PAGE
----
The dancing plague of 1518
In July 1518, a dancing plague hysteria started in the city of Strasbourg (then part of the Roman Empire) when a woman known as Frau Troffea twisted, twirled, and shook on the street for almost a week. After some time, close to three-dozen other Strasbourg residents also began dancing like Troffea. The number of people affected by the dancing bug kept growing daily. City authorities were seriously alarmed.
The solution to the dancing problem was more dancing
To address the uncontrollable dancing of the residents, civic and religious leaders thought that more dancing was the solution (fight fire with fire!) Instead of stopping them, they arranged for guildhalls for the dancers to gather in, musicians to accompany the dancing, and professional dancers to help the victims to continue dancing. Shocker: It didn’t work. Four-hundred people felt the groove and up being “victims” of the dancing compulsion.
Possible reasons for the uncontrollable and unstoppable dancing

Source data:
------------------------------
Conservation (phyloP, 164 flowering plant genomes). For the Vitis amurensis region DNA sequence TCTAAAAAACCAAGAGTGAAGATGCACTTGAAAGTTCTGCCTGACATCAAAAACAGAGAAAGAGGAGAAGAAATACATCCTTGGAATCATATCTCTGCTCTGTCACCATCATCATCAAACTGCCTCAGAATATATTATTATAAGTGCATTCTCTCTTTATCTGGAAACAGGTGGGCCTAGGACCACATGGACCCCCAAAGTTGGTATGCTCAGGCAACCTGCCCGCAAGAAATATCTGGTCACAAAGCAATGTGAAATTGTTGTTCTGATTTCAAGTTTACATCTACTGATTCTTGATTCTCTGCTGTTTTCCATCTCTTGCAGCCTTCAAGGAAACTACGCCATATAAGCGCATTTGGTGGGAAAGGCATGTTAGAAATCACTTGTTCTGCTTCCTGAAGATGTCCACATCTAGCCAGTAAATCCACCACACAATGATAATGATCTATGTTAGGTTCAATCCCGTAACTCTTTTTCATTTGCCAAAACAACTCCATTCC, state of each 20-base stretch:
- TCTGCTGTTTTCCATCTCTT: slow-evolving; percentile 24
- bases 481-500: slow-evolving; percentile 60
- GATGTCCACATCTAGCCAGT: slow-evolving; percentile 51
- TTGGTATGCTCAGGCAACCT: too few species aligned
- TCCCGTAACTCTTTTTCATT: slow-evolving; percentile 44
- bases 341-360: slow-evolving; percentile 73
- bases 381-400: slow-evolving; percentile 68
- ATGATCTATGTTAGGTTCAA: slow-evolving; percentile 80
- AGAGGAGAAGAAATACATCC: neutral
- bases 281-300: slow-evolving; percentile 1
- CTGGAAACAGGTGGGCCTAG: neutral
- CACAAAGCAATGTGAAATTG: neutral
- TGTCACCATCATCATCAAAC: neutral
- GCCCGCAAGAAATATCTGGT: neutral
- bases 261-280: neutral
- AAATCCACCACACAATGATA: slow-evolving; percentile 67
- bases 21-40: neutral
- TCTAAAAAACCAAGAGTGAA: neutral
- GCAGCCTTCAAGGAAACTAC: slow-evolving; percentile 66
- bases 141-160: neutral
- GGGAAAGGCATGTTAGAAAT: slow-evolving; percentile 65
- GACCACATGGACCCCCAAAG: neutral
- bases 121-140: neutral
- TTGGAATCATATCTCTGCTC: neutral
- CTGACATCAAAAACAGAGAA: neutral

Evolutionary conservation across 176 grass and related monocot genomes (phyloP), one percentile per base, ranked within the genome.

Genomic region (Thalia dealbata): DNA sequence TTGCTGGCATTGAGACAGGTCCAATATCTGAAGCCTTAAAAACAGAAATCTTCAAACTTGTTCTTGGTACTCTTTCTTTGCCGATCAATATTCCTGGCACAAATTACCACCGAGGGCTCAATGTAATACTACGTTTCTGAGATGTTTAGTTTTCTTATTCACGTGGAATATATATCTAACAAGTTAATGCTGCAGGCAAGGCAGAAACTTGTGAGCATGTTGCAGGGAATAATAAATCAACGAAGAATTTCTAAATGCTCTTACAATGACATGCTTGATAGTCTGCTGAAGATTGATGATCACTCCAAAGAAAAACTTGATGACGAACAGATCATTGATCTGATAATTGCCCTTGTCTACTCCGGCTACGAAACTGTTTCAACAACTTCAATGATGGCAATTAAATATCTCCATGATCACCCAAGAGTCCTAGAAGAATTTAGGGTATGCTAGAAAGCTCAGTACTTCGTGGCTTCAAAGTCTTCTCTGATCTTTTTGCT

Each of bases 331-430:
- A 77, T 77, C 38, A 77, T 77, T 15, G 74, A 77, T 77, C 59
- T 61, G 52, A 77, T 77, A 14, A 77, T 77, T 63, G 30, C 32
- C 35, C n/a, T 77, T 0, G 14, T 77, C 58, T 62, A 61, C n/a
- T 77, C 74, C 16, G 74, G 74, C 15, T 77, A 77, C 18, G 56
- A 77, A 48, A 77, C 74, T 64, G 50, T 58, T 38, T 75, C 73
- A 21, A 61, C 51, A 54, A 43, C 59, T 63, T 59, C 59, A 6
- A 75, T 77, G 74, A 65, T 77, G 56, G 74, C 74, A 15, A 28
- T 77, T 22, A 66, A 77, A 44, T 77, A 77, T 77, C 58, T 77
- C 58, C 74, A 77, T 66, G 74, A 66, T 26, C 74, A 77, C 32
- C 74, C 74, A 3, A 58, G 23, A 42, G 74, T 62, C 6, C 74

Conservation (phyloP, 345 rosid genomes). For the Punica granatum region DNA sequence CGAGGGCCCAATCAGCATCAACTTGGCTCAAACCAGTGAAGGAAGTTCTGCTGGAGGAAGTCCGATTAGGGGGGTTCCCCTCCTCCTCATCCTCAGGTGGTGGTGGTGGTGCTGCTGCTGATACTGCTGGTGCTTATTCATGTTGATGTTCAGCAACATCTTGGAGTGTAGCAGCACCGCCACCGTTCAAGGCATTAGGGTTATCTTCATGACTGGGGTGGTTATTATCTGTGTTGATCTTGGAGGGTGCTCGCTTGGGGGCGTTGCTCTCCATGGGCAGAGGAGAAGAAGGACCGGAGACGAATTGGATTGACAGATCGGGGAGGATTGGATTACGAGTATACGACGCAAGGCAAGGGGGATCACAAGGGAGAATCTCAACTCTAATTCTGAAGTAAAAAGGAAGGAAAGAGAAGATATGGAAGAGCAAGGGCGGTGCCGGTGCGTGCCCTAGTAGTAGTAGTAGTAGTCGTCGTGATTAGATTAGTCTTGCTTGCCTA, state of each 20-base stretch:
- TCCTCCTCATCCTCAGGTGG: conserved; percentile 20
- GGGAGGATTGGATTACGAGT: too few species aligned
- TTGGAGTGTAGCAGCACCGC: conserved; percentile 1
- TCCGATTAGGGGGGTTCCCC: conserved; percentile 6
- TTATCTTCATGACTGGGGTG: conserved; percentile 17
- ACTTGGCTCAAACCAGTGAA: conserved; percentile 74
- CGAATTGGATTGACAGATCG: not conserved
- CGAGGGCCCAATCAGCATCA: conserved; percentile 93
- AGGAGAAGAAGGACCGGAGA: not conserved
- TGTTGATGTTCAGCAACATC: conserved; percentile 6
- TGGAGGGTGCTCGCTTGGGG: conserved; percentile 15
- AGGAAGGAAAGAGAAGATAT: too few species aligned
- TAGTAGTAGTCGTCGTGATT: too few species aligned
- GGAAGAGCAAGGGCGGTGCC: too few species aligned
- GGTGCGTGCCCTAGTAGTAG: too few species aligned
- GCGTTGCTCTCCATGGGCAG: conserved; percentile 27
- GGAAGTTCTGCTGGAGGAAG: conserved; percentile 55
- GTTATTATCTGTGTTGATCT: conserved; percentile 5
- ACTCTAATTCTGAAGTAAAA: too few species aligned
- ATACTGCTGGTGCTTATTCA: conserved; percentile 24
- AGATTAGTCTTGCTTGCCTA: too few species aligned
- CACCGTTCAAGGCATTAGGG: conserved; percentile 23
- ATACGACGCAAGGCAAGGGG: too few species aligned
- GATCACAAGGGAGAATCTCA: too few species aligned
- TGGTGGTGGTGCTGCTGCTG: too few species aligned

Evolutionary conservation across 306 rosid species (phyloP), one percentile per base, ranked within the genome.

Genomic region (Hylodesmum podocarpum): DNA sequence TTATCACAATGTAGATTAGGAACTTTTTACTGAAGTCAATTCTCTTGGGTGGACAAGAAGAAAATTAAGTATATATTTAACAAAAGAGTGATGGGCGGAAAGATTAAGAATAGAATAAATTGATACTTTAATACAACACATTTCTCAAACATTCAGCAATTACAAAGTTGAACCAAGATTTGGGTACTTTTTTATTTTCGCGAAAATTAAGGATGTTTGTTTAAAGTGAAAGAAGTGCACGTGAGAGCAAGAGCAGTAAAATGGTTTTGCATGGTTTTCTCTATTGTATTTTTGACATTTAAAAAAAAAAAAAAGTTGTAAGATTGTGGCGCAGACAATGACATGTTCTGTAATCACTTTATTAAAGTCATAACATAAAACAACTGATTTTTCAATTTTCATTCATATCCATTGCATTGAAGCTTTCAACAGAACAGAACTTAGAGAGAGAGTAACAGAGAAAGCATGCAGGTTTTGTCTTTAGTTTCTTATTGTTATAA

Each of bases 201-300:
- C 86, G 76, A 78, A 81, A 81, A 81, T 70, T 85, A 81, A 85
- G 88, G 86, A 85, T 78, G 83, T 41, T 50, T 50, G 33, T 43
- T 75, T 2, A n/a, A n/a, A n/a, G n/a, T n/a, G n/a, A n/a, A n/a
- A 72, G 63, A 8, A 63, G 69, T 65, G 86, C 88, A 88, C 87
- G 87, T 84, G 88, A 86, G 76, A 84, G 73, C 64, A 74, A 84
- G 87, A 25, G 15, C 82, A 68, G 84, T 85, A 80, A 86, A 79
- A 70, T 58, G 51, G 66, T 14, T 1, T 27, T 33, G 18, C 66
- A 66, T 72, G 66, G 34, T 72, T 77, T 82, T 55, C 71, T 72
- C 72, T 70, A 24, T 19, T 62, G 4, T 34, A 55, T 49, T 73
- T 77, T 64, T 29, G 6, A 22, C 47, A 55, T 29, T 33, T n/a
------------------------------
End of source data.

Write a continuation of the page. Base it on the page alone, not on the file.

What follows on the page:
The dancing plague in Strasbourg went on for two months. Many dancers collapsed from exhaustion. Some even died from strokes and heart attacks. Now we’ve all been taken by a sweet beat before, but why the mass dance off?
Some believed that it was caused by demonic possession, a common explanations for the unexplained back in the day. Doctors of the time speculated the cause was overheated blood. Investigators from the 20th century, on the other hand, believe that the condition may have been caused by bread made from rye flour contaminated with the fungal disease ergot (a possible culprit in the Salem witch trials) which causes convulsions. Sociologist Robert Bartholomew asserts that the dancers may have been followers of heretical sects and their dancing was made to entice divine favor.
Historians, however, believed that the dancing plague was caused by some form of mass psychogenic disorder which usually occurrs among people suffering from extreme stress. American medical historian John Waller pointed out that 1518 was a year of famine, smallpox, and syphilis — all of which were powerful stressors that could have affected the residents of Strasbourg.